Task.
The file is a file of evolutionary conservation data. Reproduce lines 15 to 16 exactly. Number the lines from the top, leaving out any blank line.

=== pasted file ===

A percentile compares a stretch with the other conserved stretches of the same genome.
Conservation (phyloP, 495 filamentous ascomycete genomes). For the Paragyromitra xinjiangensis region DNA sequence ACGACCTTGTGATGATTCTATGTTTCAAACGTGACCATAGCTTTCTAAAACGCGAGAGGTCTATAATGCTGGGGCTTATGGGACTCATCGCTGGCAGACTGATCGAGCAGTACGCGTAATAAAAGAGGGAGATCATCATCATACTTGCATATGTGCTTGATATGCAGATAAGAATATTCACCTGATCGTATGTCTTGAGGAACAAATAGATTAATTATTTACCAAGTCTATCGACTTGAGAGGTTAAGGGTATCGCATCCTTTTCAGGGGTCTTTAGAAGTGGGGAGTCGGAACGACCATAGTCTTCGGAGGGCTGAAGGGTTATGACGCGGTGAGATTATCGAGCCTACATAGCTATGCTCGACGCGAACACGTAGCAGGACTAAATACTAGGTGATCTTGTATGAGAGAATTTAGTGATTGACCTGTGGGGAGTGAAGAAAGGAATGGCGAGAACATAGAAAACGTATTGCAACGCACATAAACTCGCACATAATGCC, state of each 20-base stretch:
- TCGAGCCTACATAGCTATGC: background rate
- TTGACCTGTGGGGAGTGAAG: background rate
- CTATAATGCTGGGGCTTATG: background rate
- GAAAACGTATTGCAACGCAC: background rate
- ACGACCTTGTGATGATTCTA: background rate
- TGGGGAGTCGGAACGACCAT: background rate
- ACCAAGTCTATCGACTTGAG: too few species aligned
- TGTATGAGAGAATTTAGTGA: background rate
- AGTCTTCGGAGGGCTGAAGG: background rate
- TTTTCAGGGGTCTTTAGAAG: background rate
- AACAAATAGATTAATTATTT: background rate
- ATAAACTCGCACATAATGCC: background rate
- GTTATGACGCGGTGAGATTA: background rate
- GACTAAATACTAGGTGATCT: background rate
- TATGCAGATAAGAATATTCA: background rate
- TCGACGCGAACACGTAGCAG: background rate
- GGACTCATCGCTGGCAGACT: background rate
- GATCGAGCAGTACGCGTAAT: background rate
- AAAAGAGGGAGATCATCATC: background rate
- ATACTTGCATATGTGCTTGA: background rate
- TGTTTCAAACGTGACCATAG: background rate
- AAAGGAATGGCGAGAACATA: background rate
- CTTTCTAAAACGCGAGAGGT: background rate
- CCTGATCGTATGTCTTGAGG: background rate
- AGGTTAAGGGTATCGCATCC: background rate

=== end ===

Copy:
- GTTATGACGCGGTGAGATTA: background rate
- GACTAAATACTAGGTGATCT: background rate